Don't really need to go to China anymore. Went there this afternoon.
By the way, if you haven't downloaded and played with Google Earth, you owe it to yourself.
Posted by The Geezers at 4:34 PM
Tuesday, September 8, 2009
When I was in graduate school, one professor told me two rules that are essential to a genuine critique of how literary art works on an audience.
1. Repetition is always meaningful. The first time an image appears in a novel, it might be random. But when it appears again, it begs to be examined as a metaphor.
2. When an author chooses a particular detail, it's always valid to ask "why this, and not that?" In other words, every choice is made for some reason.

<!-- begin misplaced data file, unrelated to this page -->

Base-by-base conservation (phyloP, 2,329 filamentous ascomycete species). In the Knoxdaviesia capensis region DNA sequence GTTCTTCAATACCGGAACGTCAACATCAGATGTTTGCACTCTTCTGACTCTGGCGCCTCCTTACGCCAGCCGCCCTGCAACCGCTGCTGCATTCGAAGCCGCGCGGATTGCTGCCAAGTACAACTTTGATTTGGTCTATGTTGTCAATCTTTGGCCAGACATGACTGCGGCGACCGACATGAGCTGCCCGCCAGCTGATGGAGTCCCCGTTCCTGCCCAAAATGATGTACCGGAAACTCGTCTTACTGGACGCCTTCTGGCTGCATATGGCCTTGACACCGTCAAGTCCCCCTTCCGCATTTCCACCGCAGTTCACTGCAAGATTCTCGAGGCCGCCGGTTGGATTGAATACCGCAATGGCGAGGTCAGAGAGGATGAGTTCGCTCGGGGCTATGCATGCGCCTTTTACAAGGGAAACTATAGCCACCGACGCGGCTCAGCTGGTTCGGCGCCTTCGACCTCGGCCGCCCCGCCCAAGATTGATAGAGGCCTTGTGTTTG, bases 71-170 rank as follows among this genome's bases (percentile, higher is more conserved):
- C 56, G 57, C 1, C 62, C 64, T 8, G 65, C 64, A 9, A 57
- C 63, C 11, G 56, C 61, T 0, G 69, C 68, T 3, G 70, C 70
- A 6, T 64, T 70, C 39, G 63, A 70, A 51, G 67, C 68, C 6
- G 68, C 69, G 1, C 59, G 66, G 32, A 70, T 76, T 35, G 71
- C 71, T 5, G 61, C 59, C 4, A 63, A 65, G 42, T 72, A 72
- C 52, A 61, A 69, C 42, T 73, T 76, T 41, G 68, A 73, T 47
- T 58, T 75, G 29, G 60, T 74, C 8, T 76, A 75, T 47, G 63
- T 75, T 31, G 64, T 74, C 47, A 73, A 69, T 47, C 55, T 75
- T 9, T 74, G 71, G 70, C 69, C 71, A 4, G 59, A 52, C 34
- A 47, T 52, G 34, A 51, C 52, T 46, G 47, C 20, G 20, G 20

I find some of this valid to the current political atmosphere, and the conclusions I come to aren't happy ones.
Barrack Obama elicits a fearfulness that has never before been seen in politics, despite all the evidence that the man's nature is as genuinely hopeful as anyone ever seen in the office. When looking at the paranoid shrillness of the far right reaction to Obama's first year in office, the following questions come to mind.
1. Would anybody be worried about political indoctrination of children if John McCain had won the election and wanted to address school children on the first day of class? Did anyone worry about this when George Bush I or George Bush 2 did it? Why Barrack Obama and no one else?
2. Had Hillary Clinton won the democratic nomination, would anyone have worried about her native born status? Would any other candidate in the entire election have elicited this question? Why was this question asked of Obama only?